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Patent expert gives Microsoft edge after Supreme Court hearing

Gregg Keizer | April 18, 2011
But Canadian company i4i's chairman says they will win

Attorneys for Microsoft and a small Canadian company argued before the U.S. Supreme Court today, each hoping to gain an advantage in a long-running patent infringement lawsuit.

One observer said the questions asked by the Justices led him to think that they were leaning toward Microsoft's position.

"The Justices had more questions for i4i's counsel," said Steve Chang, a Washington D.C. attorney with Banner & Witcoff who specializes in patent litigation. Chang sat in on the oral arguments before the Supreme Court.

"[Associate Justice Samuel] Alito specifically said that he had problems with i4i's interpretation of the statute," said Chang.

"A presumption normally doesn't have anything to do with clear and convincing evidence," said Alito today. "Most presumptions can be disproved by much less than clear and convincing evidence. So how do you read that in your position into the language of the statute?"

Loudon Owen, chairman of i4i, strongly disagreed with Chang's take on today's hearing.

"We must have been reading different tea leaves," said Owen in an interview. "[The Justices] asked very good questions of both sides, but we didn't hear a single compelling argument from Microsoft."

Other Justices also weighed in with multiple questions, said Chang, including Associate Justices Ruth Bader Ginsburg and Elena Kagan.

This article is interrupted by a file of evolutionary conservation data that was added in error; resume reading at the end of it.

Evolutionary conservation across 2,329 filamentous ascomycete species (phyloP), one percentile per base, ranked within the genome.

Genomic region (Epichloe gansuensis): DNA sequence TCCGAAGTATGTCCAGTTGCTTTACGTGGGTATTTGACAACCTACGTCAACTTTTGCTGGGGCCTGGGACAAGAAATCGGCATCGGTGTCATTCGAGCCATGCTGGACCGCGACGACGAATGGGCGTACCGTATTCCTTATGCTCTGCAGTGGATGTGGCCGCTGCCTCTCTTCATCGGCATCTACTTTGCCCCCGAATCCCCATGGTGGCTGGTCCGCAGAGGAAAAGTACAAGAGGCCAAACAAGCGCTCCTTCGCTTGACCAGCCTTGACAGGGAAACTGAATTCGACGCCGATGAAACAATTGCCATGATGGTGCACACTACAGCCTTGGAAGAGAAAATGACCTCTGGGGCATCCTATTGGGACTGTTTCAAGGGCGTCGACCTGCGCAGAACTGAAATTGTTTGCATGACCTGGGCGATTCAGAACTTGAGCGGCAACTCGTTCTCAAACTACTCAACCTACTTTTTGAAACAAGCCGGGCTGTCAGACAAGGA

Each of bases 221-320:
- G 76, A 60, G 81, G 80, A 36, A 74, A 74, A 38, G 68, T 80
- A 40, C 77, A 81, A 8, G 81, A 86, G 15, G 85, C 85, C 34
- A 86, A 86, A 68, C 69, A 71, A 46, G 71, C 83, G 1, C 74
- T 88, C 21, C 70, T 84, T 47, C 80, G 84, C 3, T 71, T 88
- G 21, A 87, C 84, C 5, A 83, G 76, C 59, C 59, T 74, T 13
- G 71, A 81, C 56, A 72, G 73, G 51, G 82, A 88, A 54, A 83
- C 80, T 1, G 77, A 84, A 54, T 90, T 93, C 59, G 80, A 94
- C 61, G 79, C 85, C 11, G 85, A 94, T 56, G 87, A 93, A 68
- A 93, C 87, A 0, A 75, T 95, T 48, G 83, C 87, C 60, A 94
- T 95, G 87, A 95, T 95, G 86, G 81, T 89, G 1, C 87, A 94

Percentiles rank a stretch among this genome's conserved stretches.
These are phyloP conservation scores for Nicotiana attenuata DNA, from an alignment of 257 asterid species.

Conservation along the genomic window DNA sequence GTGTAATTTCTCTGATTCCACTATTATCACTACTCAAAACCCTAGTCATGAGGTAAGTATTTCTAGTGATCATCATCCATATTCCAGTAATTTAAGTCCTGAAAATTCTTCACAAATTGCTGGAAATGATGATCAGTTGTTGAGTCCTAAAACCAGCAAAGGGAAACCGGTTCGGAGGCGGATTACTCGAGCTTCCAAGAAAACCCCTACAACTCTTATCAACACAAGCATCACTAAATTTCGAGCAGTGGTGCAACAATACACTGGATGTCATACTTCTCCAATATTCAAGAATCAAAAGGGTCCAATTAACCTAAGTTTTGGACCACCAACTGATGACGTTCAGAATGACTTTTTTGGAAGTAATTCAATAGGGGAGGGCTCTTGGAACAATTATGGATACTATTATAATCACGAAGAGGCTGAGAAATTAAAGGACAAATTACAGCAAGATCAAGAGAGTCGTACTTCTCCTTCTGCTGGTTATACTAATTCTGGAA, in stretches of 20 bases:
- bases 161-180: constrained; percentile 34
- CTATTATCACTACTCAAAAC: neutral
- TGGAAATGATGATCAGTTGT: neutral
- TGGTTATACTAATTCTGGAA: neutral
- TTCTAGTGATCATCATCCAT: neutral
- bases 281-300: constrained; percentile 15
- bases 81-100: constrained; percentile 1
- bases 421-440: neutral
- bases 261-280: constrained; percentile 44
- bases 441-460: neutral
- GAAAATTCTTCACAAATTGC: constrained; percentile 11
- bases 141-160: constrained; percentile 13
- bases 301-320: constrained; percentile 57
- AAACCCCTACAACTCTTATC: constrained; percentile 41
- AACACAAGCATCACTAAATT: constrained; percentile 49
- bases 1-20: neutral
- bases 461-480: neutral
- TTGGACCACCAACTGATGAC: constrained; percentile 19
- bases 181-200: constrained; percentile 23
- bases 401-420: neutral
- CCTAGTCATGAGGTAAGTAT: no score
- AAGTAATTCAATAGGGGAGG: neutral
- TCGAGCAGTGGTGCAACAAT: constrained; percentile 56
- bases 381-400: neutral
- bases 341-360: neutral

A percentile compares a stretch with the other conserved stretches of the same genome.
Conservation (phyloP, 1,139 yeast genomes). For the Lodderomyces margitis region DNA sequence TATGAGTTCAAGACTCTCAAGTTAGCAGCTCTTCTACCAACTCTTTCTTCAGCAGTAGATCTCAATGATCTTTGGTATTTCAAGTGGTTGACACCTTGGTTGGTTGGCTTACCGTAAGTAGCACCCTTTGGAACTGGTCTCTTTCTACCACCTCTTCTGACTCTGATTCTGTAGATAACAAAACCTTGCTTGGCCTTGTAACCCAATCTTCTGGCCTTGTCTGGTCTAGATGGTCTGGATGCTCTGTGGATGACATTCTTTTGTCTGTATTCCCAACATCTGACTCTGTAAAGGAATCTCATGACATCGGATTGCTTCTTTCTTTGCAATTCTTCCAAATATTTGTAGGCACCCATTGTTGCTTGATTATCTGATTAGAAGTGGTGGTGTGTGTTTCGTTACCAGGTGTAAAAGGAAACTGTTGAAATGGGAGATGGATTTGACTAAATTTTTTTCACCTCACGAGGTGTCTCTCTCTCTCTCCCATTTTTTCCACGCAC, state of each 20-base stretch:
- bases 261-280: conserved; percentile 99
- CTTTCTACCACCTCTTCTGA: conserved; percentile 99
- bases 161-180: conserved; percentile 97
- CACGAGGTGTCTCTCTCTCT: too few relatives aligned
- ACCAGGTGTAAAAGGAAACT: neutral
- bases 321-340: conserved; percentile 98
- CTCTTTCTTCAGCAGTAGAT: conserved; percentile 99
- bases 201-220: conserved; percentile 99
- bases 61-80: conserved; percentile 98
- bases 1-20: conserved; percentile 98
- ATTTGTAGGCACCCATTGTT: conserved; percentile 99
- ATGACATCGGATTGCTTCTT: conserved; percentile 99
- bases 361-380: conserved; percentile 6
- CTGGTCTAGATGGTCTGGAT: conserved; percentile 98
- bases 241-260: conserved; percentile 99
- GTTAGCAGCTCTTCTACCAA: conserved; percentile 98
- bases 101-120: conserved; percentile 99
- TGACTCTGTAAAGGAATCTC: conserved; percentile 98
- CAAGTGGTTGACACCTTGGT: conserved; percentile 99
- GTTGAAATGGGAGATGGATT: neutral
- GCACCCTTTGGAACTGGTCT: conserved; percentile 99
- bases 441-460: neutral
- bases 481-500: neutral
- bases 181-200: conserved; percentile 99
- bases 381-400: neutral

According to a transcript of the hearing (download PDF), only Associate Justice Clarence Thomas did not question the parties today. Chief Justice John Roberts has recused himself from the case.

Chang acknowledged that oral arguments are unreliable predictors of how the Court will eventually rule. "All you can get out of these is what questions the Justices have," said Chang, "but whether those questions are simply vetting their own opinions they have already formed or making points to their colleagues, that's hard to read."

The one thing both sides have agreed on is that the case is very important to patent law and its future application.

"Industry watchers have described [this] as the most important and far-reaching intellectual property case of the year," said a statement from the chief counsels of Microsoft, Apple, Cisco and Facebook. "We could not agree more."

Apple, Cisco and Facebook were among several large technology companies that filed amicus curiae, or "friends of the court," briefs in support of Microsoft. Other firms and organizations that did the same included the Electronic Frontier Foundation, EMC, Google and SAP.

"That's the only thing we agree on," said Owen. "If the Court rules for Microsoft, it would mean a massive change in the established patent law, and [be] extremely detrimental to innovation."


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